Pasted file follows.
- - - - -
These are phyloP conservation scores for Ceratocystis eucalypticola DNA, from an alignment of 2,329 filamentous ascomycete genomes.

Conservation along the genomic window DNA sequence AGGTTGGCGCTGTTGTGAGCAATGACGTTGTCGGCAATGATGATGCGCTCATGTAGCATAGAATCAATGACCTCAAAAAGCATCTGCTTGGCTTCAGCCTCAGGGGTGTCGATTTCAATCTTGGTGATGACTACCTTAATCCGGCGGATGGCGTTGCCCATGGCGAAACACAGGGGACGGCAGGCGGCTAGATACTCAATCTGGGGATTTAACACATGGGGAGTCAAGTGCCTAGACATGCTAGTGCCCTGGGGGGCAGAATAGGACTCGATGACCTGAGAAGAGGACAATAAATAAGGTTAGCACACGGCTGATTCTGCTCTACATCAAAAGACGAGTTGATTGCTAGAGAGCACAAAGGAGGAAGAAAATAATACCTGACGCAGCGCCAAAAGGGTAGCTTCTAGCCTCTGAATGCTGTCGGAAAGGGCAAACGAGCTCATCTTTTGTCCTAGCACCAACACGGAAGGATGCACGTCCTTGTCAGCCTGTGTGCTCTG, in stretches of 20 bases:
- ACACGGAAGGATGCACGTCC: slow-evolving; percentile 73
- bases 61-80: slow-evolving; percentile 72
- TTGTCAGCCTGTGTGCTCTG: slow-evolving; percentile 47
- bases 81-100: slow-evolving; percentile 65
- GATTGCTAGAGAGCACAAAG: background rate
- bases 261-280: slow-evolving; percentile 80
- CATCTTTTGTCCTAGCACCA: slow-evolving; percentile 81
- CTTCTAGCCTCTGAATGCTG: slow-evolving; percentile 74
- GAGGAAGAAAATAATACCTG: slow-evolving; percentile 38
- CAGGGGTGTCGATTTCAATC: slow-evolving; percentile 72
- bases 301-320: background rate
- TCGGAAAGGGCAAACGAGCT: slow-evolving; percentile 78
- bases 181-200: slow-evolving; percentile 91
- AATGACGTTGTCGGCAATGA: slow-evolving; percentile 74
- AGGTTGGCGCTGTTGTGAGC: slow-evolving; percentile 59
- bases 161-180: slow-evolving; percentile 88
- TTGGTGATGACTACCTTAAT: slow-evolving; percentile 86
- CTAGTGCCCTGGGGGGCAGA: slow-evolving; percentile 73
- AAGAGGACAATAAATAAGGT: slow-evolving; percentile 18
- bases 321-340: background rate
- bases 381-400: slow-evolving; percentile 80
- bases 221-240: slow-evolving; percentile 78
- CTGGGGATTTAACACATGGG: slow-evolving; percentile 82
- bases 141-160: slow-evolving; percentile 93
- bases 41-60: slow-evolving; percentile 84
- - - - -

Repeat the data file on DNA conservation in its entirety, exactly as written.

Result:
These are phyloP conservation scores for Ceratocystis eucalypticola DNA, from an alignment of 2,329 filamentous ascomycete genomes.

Conservation along the genomic window DNA sequence AGGTTGGCGCTGTTGTGAGCAATGACGTTGTCGGCAATGATGATGCGCTCATGTAGCATAGAATCAATGACCTCAAAAAGCATCTGCTTGGCTTCAGCCTCAGGGGTGTCGATTTCAATCTTGGTGATGACTACCTTAATCCGGCGGATGGCGTTGCCCATGGCGAAACACAGGGGACGGCAGGCGGCTAGATACTCAATCTGGGGATTTAACACATGGGGAGTCAAGTGCCTAGACATGCTAGTGCCCTGGGGGGCAGAATAGGACTCGATGACCTGAGAAGAGGACAATAAATAAGGTTAGCACACGGCTGATTCTGCTCTACATCAAAAGACGAGTTGATTGCTAGAGAGCACAAAGGAGGAAGAAAATAATACCTGACGCAGCGCCAAAAGGGTAGCTTCTAGCCTCTGAATGCTGTCGGAAAGGGCAAACGAGCTCATCTTTTGTCCTAGCACCAACACGGAAGGATGCACGTCCTTGTCAGCCTGTGTGCTCTG, in stretches of 20 bases:
- ACACGGAAGGATGCACGTCC: slow-evolving; percentile 73
- bases 61-80: slow-evolving; percentile 72
- TTGTCAGCCTGTGTGCTCTG: slow-evolving; percentile 47
- bases 81-100: slow-evolving; percentile 65
- GATTGCTAGAGAGCACAAAG: background rate
- bases 261-280: slow-evolving; percentile 80
- CATCTTTTGTCCTAGCACCA: slow-evolving; percentile 81
- CTTCTAGCCTCTGAATGCTG: slow-evolving; percentile 74
- GAGGAAGAAAATAATACCTG: slow-evolving; percentile 38
- CAGGGGTGTCGATTTCAATC: slow-evolving; percentile 72
- bases 301-320: background rate
- TCGGAAAGGGCAAACGAGCT: slow-evolving; percentile 78
- bases 181-200: slow-evolving; percentile 91
- AATGACGTTGTCGGCAATGA: slow-evolving; percentile 74
- AGGTTGGCGCTGTTGTGAGC: slow-evolving; percentile 59
- bases 161-180: slow-evolving; percentile 88
- TTGGTGATGACTACCTTAAT: slow-evolving; percentile 86
- CTAGTGCCCTGGGGGGCAGA: slow-evolving; percentile 73
- AAGAGGACAATAAATAAGGT: slow-evolving; percentile 18
- bases 321-340: background rate
- bases 381-400: slow-evolving; percentile 80
- bases 221-240: slow-evolving; percentile 78
- CTGGGGATTTAACACATGGG: slow-evolving; percentile 82
- bases 141-160: slow-evolving; percentile 93
- bases 41-60: slow-evolving; percentile 84